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Paediatr Anaesth. 2012 Aug;22(8):776-80. doi: 10.1111/j.1460-9592.2012.03890.x. Epub 2012 May 31.

Prospective model-based comparison of different laryngoscopes for difficult intubation in infants.

Author information

  • 1Department of Anaesthesia and Critical Care Medicine, University Medical Center Freiburg, Freiburg, Germany. johannes.kalbhenn@uniklinik-freiburg.de

Abstract

BACKGROUND:

Difficult intubation in infants is uncommon but may be a challenge for the anesthesiologist. Many optical-assisted techniques are available to ease endotracheal placement of tube but have not been systemically evaluated for pediatric practice.

AIM:

The study was performed to compare conventional pediatric Macintosh - with different optical laryngoscopes in difficult endotracheal intubation in infants. We hypothesized that inexperienced anesthetists would perform more successful with optical devices and that differences between the devices would be found.

METHODS/MATERIALS:

In this randomized controlled study, 30 anesthesia residents performed endotracheal intubation in an infant model of difficult airway presenting with airway obstruction and neck immobilization. Primary endpoints were intubation success rate and intubation time. Beyond that glottis view, dental trauma and difficulty of technique were evaluated and measured by a study observer. Macintosh, Airtraq(®), Storz DCI(®) -, and Gyrus Infant Bullard(®) laryngoscopes were used in random order. After standardized briefing every resident had three attempts of at most 120 s with every device to place a 3-mm tube into the trachea. Glottis view and difficulty of technique were rated by the residents using classification of Cormack/Lehane and Visual Analogue Scale (VAS; 0 = easy to 10 = very difficult).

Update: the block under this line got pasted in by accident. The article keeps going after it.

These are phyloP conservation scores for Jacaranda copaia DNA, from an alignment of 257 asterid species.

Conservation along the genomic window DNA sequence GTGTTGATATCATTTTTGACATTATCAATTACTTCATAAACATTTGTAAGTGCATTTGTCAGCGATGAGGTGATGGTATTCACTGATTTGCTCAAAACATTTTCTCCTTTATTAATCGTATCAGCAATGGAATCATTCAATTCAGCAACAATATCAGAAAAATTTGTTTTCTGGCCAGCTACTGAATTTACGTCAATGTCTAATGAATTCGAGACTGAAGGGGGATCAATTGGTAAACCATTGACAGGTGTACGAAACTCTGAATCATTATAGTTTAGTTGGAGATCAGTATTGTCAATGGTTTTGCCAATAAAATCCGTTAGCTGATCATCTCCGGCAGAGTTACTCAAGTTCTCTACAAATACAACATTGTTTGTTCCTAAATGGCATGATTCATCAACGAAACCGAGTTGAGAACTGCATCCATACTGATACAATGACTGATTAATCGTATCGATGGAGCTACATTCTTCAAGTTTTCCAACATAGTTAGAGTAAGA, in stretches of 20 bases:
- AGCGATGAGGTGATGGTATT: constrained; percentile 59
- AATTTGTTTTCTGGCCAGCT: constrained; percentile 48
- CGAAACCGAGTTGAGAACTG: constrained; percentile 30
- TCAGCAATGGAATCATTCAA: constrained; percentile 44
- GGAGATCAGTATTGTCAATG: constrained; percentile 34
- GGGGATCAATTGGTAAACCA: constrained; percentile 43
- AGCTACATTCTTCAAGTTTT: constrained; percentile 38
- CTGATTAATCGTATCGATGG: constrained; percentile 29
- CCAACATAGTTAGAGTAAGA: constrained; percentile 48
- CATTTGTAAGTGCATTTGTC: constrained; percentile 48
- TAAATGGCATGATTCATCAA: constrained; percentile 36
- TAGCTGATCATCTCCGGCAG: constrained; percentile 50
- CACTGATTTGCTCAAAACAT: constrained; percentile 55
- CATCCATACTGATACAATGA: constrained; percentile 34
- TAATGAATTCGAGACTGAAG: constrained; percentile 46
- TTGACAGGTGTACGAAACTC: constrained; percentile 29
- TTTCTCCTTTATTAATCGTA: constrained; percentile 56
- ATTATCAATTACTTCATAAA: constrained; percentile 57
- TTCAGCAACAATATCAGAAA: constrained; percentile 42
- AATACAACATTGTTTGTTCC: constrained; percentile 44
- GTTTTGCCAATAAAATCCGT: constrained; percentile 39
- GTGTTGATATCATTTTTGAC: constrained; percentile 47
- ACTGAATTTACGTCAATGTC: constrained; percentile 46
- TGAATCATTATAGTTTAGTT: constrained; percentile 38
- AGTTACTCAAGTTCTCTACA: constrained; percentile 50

RESULTS:

Success rate was 41% with conventional Macintosh, 43% with Airtraq(®), 62% with Storz DCI(®), and 100% with Bullard(®) laryngoscopes. Median time from passing the lips to first ventilation was 67 s (Storz DCI(®) laryngoscope), 54 s (Macintosh laryngoscope), 45 s (Airtraq(®) laryngoscope), and 21 s (Bullard(®) laryngoscope), respectively. Dental trauma did not occur with Bullard(®) laryngoscope and was frequent with Storz DCI(®) laryngoscope (39%) and Macintosh laryngoscope (42%). Glottis view was best with Bullard(®) laryngoscope (Grade 1 in 100%) and worst with Macintosh laryngoscope (Grade 1 in 2%). Difficulty of technique was rated with a VAS score of 2 (Bullard(®) laryngoscope), 4.5 (Storz DCI(®) laryngoscope) and 6 (Airtraq(®) - and Macintosh laryngoscopes).

CONCLUSIONS:

Inexperienced anesthetists have higher success rates and shorter intubation times with optical-assisted laryngoscopes compared with conventional Macintosh laryngoscope. Gyrus Infant Bullard(®) laryngoscope significantly undertakes best success rate and shortest intubation time with mildest impact to maxillary dents and easiest technique. Our findings support the hypothesis that optical laryngoscopes can be used successfully by inexperienced anesthetists in simulated difficult pediatric airway conditions.

© 2012 Blackwell Publishing Ltd.

PMID:
22646973
[PubMed - indexed for MEDLINE]
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